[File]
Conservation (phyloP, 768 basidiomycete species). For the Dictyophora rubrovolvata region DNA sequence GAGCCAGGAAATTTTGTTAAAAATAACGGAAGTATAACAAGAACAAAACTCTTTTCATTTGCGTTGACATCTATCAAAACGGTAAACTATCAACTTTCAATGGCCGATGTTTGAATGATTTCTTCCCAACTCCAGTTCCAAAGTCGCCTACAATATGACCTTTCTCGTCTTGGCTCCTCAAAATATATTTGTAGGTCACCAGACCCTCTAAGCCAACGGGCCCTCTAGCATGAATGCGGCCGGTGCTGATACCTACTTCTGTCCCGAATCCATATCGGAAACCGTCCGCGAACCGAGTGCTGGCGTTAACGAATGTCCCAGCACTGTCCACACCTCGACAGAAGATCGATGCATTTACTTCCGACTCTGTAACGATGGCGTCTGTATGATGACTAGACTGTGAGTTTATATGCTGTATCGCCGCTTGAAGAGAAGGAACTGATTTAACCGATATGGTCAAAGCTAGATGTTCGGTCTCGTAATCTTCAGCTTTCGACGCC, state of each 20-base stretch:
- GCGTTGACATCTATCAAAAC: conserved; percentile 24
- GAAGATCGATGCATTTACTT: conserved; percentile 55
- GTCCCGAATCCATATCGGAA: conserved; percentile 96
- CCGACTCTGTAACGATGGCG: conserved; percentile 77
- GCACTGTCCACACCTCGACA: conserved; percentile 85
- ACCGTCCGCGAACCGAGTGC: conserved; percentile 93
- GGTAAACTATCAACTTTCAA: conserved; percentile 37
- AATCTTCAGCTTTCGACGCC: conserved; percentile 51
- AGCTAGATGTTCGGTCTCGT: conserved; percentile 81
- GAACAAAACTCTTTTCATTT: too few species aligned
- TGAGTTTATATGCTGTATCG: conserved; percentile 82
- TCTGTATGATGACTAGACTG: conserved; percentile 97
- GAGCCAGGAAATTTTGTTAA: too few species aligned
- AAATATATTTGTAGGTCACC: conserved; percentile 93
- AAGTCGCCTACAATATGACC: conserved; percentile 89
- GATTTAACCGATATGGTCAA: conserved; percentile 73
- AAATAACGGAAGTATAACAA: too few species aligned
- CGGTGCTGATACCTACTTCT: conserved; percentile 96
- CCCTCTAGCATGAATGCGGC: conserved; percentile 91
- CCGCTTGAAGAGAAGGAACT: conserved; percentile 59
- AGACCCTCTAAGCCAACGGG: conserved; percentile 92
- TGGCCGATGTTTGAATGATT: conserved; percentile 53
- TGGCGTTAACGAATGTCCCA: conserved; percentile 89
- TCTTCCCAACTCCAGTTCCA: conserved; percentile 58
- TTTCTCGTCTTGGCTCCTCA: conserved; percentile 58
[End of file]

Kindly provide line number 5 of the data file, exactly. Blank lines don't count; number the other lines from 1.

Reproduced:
- CCGACTCTGTAACGATGGCG: conserved; percentile 77